JOAN CRAWFORD from the Novel Mommie Smearest Disses FEUD ep.5: Part 6 of a Parody Series
A couple drama queens in heels swanning around like two Shakespearean harpies or RuPaul’s Drag Race-rs, howling and waving our arms in the air (with 1960s updates of highballs and cigarettes) while the natural process of human aging and decay continues its indifferent march. That’s Davis and me in FEUD ep.5.
Since it was all about me putting Bette in her place at the Oscars ceremony, why didn’t they just call ep.5 The Taming of the Shrew? Since that’s what I sort of did to Davis. Or The Unleashing of the Shrew, if you’re referring to me.
And WHY CAN’T YOU FEUD GIVE ME THE RESPECT THAT I’M ENTITLED TO and stop hauling me around in used g•dd•mned Cadillacs!?
For FEUD’s re-creation of the Oscar ceremonies in ‘63, I was conveyed in a f•cking used ’62. Meanwhile, that same g•dd•mned beat-up yellow bird-of-paradise ’59 Coupe de Ville that belongs by now in a Burbank buy-here-pay-here lot, still sits in my alleged driveway making oil stains. Next week the hood will be up with jumper cables hanging out waiting for a jolt from that cheap Falcon we keep seeing at Perino’s, after the busboy who owns it gets off work.
Christ. Doesn’t Brentwood have zoning against this kind of thing? Or maybe FEUD is playing this off as me living in Beverly Hills since they’ve played so fast and loose with other alleged “detail.” Last week I posed the question: How long do you think a movie star who smokes and drinks en route is going to keep a g•dd•mned used car that reeks of nicotine?
Although, what year of Cadillac I stumble into/out of seems beside the point since Jessica Lange Dearest is insistent on portraying me as a coutured and flustered Leona Helmsley fresh off a fraught courtroom discussion about tax evasion. Faye Dunaway got the Joan-edge right, Jess: Study the master. Or mastress. (Don’t question me—it’s a word, I just made it up, I can’t believe nobody thought of it until now.)
That’s apparently what FEUD keeps doing: Studying Faye and Mommie Dearest. Like the scene where I’ve been in makeup for about 18 days for FEUD’s Oscars, and then I’m WHIRLED around in my dressing chair for the BIG REVEAL (big deal) just like when you first saw me in Mommie Dearest. No ice skates this time, although they could be useful, the way FEUD skates around the facts.
And this FEUD business about me dragging other peoples’ spotlights over to myself without basis. We saw THOSE alleged shenanigans in Mommie Dearest too when I stole my daughter’s TV soap opera role when she was too ill to fight me about it. Although I did like commanding FEUD’s Green Room for my own purposes. And my telephone bullying of Geraldine Page was a great reveal of my widely known unofficial middle name: “It’s Joan F•cking Crawford!”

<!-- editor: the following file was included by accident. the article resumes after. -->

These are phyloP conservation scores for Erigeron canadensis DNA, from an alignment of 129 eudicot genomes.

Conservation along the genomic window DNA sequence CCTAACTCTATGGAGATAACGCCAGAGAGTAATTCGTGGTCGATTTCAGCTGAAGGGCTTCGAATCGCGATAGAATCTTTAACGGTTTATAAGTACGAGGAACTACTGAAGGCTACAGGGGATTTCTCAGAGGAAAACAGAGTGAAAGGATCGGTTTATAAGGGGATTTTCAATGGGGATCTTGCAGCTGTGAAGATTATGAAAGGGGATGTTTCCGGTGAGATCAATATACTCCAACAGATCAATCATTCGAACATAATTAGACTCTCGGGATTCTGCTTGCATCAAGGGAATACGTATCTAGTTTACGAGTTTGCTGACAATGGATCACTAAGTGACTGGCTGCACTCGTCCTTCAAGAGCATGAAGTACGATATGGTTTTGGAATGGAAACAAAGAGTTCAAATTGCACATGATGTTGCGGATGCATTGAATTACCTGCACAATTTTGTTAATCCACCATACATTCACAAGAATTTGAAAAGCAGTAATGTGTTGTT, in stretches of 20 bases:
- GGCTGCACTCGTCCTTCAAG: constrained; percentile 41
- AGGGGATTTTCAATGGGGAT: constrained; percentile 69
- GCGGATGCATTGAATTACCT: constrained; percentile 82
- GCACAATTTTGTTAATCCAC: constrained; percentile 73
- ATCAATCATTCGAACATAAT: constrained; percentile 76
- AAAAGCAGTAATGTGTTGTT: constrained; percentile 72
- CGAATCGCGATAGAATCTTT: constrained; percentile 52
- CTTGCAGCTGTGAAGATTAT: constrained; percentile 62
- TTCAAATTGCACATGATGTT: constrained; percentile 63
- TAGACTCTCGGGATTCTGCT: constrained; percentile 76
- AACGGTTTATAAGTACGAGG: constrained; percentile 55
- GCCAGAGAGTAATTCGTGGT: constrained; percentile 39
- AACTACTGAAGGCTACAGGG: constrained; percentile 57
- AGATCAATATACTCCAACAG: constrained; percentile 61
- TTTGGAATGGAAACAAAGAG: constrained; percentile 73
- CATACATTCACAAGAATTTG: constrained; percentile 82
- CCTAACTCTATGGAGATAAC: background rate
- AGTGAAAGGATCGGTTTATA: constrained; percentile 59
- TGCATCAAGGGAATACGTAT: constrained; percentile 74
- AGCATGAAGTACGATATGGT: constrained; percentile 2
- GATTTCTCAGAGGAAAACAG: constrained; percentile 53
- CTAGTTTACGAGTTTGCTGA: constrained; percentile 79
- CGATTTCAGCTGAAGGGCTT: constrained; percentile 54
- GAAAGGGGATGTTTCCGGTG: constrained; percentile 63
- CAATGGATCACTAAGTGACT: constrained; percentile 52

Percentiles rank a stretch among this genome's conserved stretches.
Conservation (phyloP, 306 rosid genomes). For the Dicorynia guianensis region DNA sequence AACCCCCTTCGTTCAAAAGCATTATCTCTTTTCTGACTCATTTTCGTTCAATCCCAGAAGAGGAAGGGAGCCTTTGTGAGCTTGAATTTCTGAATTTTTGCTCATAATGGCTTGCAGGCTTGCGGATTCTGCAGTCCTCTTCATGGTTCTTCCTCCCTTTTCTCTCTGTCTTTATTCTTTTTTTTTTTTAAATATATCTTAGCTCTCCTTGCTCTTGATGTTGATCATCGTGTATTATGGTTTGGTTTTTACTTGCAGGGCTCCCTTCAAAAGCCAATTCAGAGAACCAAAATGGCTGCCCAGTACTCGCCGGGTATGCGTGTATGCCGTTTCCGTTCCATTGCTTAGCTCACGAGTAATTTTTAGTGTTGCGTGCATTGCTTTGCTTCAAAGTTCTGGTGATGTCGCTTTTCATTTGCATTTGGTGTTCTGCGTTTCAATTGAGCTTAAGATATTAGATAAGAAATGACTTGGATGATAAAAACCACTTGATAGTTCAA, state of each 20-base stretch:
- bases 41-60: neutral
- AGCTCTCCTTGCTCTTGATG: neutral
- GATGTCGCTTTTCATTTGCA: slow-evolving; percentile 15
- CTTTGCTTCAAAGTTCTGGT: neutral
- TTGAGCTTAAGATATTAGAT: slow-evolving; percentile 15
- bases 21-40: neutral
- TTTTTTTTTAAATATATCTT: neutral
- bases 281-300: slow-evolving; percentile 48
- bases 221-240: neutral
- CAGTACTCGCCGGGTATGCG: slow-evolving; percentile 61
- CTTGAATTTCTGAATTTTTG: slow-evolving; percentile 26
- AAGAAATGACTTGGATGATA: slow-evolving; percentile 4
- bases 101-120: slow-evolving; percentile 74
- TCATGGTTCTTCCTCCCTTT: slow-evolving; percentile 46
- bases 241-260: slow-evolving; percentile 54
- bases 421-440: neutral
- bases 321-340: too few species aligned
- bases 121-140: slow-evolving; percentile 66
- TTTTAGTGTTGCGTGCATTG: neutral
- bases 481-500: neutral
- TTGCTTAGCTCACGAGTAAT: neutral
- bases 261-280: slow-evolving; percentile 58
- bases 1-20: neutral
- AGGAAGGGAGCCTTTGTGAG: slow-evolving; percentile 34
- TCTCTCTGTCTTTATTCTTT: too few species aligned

So. What would Shakespeare say is the big-picture roll-up from ep.5? Maybe this: We learn nothing as humans.
Despite all my Shakespearean Drag Race drama pulling off that brief, lasts-about-as-long-as-a-Pepsi Oscars stunt, I’m alone again. Sitting on the edge of the bed in my Ice Queen costume (after being DROPPED OFF IN A USED G•DD•MN ’62 CADDY!—oh, right, I mentioned that). The spotlight is off and the audience has gone home. So has every boyfriend who was ever on the other side of that frozen bed.
So what did I win that night, exactly? Besides creating a storyline for camp aficionados to follow decades later like sports fans who relive film highlights of NFL games past: hollow, empty, over, really had nothing to do with anybody except the principals.
And 14 years later, after a few more Joan Crawford ego-star turns, I’m dead. Among rumors that I ended my own life rather than endure a long, drawn-out “natural” death with my looks, health and career on a slide. Some people think an act like that is weakness. It actually takes great courage to recognize when something is over. To me, weakness is in not having the will to bring an end to senseless suffering that has no possible positive outcome. The answer as to whether I did it or not is in there. So.
YOU FIGURE IT OUT.
BACKSTORY on Kinkster MAG Contributor JOAN CRAWFORD’s FEUD Reviews
In keeping with Kinkster MAG’s objective of reinventing intellect and culture with thoughtful and unapologetic articles and original celebrity interviews for gay men with an edge, we asked Joan Crawford to review FEUD: Bette and Joan. Our Joan is from the searing novel lampooning reality-culture Mommie Smearest: See Joan Crawford In Bitch Selfie Ain’t Make You No Movie Star, with the outrageous-parody voice of Miss Crawford from the cult film Mommie Dearest. Read all of Joan’s FEUD parodies here. Read Kinkster MAG’s review of Mommie Smearest here.